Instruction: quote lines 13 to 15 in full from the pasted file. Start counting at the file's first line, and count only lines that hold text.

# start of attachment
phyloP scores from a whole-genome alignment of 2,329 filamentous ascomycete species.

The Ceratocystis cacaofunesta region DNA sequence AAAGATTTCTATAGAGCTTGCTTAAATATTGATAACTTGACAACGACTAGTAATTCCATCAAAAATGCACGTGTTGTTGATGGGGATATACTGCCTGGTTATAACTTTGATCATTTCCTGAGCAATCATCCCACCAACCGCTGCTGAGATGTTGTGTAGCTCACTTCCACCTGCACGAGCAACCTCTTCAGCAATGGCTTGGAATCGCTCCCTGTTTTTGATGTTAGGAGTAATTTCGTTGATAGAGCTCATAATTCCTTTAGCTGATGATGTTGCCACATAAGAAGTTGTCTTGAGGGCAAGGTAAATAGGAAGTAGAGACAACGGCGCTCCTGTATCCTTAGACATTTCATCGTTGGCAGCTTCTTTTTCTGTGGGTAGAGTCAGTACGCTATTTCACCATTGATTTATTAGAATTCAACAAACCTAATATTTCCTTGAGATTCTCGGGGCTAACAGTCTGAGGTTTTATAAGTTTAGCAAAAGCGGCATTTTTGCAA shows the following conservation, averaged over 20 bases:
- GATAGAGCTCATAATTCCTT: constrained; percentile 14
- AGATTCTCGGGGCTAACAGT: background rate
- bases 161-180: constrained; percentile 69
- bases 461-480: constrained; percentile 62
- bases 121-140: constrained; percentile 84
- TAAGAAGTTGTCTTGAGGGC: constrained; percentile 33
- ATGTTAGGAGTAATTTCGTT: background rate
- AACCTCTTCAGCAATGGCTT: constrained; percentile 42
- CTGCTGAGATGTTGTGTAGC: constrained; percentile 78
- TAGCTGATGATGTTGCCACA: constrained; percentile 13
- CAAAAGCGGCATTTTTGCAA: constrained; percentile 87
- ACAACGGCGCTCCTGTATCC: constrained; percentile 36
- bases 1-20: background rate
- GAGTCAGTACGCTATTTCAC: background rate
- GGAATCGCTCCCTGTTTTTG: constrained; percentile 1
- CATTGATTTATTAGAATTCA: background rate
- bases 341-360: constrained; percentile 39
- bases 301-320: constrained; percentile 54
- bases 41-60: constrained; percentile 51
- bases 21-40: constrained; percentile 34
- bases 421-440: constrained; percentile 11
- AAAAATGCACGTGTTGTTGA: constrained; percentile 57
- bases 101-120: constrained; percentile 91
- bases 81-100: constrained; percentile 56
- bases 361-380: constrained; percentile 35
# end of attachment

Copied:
- CAAAAGCGGCATTTTTGCAA: constrained; percentile 87
- ACAACGGCGCTCCTGTATCC: constrained; percentile 36
- bases 1-20: background rate